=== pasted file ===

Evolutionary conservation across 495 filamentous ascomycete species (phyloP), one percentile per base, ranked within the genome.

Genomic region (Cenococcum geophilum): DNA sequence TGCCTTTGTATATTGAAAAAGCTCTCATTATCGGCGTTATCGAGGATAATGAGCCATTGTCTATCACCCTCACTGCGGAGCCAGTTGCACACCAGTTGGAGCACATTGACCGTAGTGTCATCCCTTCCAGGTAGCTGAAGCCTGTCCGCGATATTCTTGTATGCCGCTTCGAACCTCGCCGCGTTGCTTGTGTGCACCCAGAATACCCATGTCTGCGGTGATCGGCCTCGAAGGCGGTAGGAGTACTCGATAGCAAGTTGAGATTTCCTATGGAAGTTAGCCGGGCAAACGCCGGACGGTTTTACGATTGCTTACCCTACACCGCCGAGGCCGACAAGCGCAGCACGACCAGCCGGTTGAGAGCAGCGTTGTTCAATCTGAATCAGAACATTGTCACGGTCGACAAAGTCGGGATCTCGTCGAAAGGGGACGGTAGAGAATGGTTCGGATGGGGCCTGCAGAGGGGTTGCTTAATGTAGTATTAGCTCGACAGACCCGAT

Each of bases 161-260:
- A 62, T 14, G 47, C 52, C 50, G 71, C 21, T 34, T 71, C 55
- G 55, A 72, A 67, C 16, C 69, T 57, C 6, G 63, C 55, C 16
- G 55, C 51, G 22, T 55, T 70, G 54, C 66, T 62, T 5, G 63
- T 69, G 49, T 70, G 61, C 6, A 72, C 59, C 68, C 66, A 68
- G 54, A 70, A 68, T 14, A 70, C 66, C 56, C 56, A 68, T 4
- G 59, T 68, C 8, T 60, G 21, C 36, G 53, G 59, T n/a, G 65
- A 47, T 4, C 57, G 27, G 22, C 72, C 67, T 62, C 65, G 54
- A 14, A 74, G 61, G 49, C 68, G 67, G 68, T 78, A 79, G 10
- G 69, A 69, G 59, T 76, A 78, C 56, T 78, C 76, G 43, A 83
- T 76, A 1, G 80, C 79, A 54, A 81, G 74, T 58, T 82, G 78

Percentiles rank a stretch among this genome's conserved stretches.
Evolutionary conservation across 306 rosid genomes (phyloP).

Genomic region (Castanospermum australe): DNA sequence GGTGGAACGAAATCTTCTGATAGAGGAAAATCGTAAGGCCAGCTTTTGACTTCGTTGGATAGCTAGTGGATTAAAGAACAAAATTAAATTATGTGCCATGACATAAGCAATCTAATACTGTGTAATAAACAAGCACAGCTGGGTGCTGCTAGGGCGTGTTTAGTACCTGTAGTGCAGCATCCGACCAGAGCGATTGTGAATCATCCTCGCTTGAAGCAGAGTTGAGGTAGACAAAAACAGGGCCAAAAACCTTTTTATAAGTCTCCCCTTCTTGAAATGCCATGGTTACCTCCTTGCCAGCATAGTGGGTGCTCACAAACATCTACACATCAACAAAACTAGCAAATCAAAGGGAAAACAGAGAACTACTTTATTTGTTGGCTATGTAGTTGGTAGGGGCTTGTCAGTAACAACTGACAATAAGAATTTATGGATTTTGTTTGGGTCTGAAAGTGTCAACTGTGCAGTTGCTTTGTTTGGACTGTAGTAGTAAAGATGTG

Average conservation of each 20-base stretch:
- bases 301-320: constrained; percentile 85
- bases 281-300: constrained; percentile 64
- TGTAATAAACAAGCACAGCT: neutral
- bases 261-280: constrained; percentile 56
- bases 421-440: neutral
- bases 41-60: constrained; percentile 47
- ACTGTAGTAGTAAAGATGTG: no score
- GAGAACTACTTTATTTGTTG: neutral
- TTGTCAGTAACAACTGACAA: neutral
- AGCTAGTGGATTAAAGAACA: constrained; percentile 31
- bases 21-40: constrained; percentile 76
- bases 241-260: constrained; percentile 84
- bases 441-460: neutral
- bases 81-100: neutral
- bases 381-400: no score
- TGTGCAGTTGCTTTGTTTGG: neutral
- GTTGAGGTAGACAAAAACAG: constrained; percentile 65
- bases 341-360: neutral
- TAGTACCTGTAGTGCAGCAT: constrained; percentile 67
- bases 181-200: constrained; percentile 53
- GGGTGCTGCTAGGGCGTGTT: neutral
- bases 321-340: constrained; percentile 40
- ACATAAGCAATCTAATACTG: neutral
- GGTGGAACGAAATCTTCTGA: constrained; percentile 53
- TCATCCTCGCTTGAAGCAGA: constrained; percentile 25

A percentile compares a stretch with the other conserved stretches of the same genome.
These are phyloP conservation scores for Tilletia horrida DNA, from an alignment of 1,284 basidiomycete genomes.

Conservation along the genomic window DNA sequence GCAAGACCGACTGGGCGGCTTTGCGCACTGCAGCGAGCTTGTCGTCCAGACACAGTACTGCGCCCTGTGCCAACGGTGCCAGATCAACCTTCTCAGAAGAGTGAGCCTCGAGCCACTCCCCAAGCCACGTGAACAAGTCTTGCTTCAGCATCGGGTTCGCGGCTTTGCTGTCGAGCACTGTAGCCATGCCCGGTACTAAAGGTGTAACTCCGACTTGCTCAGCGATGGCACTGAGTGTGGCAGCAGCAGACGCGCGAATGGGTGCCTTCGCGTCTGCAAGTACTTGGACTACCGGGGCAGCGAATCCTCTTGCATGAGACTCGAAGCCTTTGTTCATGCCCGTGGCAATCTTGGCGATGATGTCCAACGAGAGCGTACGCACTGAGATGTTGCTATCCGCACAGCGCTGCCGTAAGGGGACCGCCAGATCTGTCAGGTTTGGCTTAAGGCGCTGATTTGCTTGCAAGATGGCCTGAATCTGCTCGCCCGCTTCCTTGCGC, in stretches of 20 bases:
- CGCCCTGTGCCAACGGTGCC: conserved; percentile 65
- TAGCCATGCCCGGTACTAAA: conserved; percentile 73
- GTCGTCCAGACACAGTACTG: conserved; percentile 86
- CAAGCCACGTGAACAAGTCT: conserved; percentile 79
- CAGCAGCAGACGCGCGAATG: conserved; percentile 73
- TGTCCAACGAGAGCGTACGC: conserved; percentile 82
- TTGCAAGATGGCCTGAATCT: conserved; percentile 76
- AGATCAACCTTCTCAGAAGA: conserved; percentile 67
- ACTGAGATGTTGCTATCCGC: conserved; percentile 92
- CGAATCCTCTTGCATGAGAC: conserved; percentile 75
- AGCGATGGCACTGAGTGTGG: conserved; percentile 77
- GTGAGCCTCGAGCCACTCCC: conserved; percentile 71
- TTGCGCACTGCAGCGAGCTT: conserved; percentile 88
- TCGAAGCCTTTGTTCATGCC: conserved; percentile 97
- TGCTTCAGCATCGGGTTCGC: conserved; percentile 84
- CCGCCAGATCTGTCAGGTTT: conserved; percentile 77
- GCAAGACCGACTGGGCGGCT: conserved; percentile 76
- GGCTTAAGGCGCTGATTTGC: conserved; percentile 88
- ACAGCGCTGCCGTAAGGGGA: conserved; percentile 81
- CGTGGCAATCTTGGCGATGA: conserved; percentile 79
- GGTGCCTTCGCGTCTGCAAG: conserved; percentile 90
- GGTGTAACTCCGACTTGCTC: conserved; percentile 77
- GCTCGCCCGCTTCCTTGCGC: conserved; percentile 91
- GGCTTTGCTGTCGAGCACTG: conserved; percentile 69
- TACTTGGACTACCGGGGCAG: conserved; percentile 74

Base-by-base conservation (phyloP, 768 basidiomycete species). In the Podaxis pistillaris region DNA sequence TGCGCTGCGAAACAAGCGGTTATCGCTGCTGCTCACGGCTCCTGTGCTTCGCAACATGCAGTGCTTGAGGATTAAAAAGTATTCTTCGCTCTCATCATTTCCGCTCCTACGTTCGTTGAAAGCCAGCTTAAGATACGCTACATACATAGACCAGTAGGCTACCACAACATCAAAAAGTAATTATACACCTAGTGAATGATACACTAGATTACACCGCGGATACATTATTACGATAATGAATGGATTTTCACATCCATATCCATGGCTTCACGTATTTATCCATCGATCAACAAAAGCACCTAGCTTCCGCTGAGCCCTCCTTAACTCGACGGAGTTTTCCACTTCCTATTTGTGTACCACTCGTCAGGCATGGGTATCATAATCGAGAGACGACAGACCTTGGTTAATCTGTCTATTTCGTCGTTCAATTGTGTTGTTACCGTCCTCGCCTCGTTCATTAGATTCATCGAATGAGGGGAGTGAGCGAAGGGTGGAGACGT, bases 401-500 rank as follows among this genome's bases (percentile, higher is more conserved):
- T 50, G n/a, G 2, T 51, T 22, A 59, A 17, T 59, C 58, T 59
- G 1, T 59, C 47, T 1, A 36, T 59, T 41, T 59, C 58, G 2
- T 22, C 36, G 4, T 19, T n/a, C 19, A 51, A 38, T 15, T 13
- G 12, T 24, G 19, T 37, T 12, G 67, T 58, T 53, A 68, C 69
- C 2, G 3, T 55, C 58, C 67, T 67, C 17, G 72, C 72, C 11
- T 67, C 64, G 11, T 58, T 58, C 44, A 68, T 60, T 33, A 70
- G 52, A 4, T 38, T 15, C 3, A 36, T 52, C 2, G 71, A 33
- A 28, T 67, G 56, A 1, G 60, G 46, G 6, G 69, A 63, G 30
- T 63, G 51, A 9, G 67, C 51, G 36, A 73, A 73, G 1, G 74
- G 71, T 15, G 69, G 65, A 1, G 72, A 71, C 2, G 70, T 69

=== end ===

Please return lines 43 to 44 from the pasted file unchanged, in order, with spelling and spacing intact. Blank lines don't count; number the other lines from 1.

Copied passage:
A percentile compares a stretch with the other conserved stretches of the same genome.
These are phyloP conservation scores for Tilletia horrida DNA, from an alignment of 1,284 basidiomycete genomes.